In 1906-1953 Grzegorz Fitelberg gave 189 concerts abroad with contemporary Polish music. He conducted premiers of such oeuvres as “Eternal Songs” op. 10 by Mieczysław Karłowicz, Symphony No. 1, Symphonic Variations, or “Silesian Triptych” by Witold Lutosławski, Violin Concerto No. 1 and Concerto for String Orchestra by Grażyna Bacewicz, as well as most compositions by Karol Szymanowski, including “Stabat Mater”, a concert performance of the ballet “Harnasie”, Violin Concerto No. 2, and Symphonies Nos. 1, 5, and 2, dedicated to the conductor. He conducted the premiere of “Mavra” by Igor Stravinsky in Paris, he also toured South America with the ensemble of Compagnie des Opéras Russes.
Grzegorz Fitelberg conducted various bands in Europe and both Americas. He cooperated with distinguished composers and soloists, with such personalities, as Richard Strauss, Aleksandr Glazunov, Artur Rubinstein, Sergei Rachmaninoff, Béla Bartók, Efrem Zimbalist, Paweł Kochański, Eugène Ysaÿe, Irena Eneri, Henryk Melcer-Szczawiński, Vsevolod Boujukli, Wilhelm Backhaus, Pau Casals, Eli Kochański, Mattia Battistini, Adela Comte-Wilgocka, or Maria Calma-Veselá.
His work brought him numerous awards and distinctions. In 1927 he became the Knight of the Order of Polonia Restituta and Corona d’Italia. In 1937 Fitelberg and the Symphony Orchestra of the Polish Radio he conducted were granted Golden Medals at a competition of European orchestras and conductors organised to commemorate the International Exposition in Paris. In 1947 he was honoured with the Commander’s Cross of the Order Polonia Restituta with Star and an award of Polskie Wydawnictwo Muzyczne for conducting contemporary Polish music. Together with the Grand Symphony Orchestra of the Polish Radio he received the National Artistic Award of the 2nd Degree (1950) and of the 1st Degree (1951).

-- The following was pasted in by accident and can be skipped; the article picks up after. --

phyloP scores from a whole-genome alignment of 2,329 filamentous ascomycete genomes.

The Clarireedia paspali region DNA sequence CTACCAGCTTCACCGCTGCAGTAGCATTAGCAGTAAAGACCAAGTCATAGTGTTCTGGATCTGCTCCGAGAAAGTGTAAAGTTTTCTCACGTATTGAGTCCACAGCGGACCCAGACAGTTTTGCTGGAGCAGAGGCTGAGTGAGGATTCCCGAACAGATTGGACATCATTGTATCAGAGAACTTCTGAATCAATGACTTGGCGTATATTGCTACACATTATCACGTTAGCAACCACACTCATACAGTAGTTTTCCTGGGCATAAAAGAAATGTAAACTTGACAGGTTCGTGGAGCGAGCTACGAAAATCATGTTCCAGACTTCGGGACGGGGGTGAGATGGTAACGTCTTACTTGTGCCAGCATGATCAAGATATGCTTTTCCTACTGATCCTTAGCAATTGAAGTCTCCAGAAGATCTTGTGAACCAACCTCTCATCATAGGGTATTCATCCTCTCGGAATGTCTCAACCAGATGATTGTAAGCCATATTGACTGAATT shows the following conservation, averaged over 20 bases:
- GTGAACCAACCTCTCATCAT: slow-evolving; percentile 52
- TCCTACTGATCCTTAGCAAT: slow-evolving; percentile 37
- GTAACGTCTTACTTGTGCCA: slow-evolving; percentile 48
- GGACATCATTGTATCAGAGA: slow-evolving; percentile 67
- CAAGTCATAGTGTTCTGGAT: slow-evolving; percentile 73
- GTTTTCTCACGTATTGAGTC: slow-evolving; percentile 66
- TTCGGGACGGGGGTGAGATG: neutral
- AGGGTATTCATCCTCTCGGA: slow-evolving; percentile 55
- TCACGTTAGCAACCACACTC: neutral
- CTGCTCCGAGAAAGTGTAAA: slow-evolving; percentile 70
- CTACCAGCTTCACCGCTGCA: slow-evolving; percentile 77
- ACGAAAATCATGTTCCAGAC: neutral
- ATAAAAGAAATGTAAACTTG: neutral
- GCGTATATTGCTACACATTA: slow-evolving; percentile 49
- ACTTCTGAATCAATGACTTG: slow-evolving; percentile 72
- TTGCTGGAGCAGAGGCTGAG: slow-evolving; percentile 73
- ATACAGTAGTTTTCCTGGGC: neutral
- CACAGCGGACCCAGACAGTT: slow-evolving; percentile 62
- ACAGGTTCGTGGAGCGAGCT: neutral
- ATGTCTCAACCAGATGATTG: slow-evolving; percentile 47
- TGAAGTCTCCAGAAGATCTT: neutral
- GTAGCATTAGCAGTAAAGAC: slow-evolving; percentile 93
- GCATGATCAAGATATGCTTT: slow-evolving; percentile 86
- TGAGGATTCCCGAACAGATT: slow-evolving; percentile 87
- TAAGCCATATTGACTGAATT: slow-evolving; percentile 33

In his career, he held the position of the 1st conductor of the Warsaw Philharmonic, the bandmaster of the Vienna court with the title of Kaiserlicher und Königlicher Hofkapellmeister, as well as the conductor of the Vienna Opera House, the head conductor of the National Symphony Orchestra (Court Orchestra) in Petersburg, the conductor of the Bolshoi Theatre in Moscow, the conductor of Russian Ballets of Sergei Diaghilev, the member of the State Opera Council and the Artistic Council of Music Department operating at the Mariinsky Theatre; he also sat in the management board of the People’s House Opera Theatre. In 1934-1939 he was the artistic director and the 1st conductor of the Polish Radio Symphony Orchestra in Warsaw, which he conducted during the first concert ever of a Polish orchestra broadcast by radio stations abroad. After the reactivation of the ensemble after the war in 1947 under the new name, the Grand Symphony Orchestra of the Polish Radio, and moving its headquarters to Katowice, he was its director and 1st conductor for the rest of his life.
The Grand Symphony Orchestra of the Polish Radio under the baton of Grzegorz Fitelberg played the first concert for a real audience on 23 September 1947 in the concert hall of the Silesian Philharmonic. That occasion marked the beginning of its regular concerts in that venue – twice a month, with one of the concerts broadcast by radio stations in Poland and abroad. The concert hall of the Silesian Philharmonic is the very place where the premiere of the aforementioned Symphony No. 1 by Witold Lutosławski was held on 1 April 1948.
Grzegorz Fitelberg died on 10 June 1953 in Katowice. The last concert under his baton took place on 26 May 1953 in the concert hall of the Silesian Philharmonic, an institution which was bound with the figure of this acclaimed conductor in a special way, since 1953 operating under the supervision of his student, the only one he had ever prepared to the diploma, Karol Stryja. It was him who in 1979, on his maestro’s 100th birthday, organised the first Grzegorz Fitelberg International Competition for Conductors. Nowadays, this event is one of the most important performance competitions in Poland, belonging to the World Federation of International Music Competitions in Geneva since 1982.